Besides ensuring an effective filtration method, performing water changes frequently as needed is imperative to keep everything in check.
We recommend using API’s Freshwater Master Kit to test the parameters routinely.
It measures the following parameters:
- High range pH
Water Flow For Rosetail Betta
Looks can be deceiving. Bettas are actually inefficient swimmers. And thanks to their dramatic tails, rosetail bettas top the list of bad swimmers.
Therefore, the water’s flow should be just strong enough to keep the tank clean and oxygenated.
It shouldn’t be strong enough to impede the fish’s already poor swimming skills.
Filters with baffles and sponge filters make great choices for a betta tank.
Substrate For Rosetail Betta
Rosetail bettas seldom pick up things from the tank floor as they aren’t scavengers. They also don’t really prefer hanging out at the bottom, either. Therefore, they don’t really care much about the substrate.
You can choose between gravel and sand substrate. Both kinds come with a set of pros and cons.
Gravel is great because it helps anchor the plants firmly and boost the production of beneficial bacteria. However, they also can potentially tear your betta’s delicate fins.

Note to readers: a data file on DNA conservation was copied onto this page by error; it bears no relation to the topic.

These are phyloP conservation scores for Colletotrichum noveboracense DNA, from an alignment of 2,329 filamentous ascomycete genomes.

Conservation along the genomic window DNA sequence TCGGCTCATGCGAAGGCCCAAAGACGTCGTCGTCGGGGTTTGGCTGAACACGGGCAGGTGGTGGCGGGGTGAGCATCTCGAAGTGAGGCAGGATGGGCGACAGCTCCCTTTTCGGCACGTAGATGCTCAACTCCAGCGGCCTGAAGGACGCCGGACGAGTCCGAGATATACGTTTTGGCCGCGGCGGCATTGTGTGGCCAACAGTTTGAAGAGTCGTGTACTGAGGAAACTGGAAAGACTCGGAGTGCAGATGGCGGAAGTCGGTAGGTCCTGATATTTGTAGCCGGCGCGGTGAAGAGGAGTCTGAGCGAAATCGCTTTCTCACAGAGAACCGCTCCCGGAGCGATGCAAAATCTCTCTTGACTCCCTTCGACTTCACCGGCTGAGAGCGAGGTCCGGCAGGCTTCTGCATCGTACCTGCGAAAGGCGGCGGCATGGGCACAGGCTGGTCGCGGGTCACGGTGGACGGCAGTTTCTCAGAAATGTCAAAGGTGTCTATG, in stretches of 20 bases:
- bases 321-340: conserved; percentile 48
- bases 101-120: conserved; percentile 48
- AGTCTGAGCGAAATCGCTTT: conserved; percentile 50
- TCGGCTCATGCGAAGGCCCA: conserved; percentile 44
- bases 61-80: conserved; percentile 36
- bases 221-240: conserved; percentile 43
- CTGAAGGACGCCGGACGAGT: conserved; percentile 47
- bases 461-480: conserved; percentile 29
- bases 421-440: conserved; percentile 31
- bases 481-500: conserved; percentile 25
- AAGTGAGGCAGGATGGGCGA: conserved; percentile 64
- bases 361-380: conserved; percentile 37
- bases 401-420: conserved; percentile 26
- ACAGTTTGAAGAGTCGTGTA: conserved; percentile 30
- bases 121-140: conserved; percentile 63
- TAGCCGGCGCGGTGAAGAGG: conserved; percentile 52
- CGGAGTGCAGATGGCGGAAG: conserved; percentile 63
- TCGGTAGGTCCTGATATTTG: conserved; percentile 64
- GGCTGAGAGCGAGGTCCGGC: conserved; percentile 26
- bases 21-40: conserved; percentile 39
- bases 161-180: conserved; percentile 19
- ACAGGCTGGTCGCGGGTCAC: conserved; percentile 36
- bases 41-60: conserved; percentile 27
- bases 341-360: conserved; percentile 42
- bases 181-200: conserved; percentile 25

Likewise, sand also makes a good choice since it is easier to clean and will not tear your betta’s fins. The con here is that sometimes buildup of harmful bacteria can occur in air pockets inside the sand.
Plants For Rosetail Betta
Although rosetail bettas aren’t found in the wild, they’re hardwired to live among plants as their forefathers did in Thailand. Their natural habitats, tropical marshes and paddy fields, are chock-full of thick vegetation.
Adding plants in your betta tank doesn’t only provide the natural feel the fish craves; it also helps purify water and enhance oxygenation.
Rosetail bettas particularly like plants with large leaves they can rest on, like java fern and anubias. They also prefer spending time among dense floating plants like water sprite and ones with trailing roots like dwarf water lettuce.
Besides java fern and anubias, I have added multiple marimo moss balls in my betta tank. Despite the name, it’s neither plant nor moss. It’s, in fact, algae.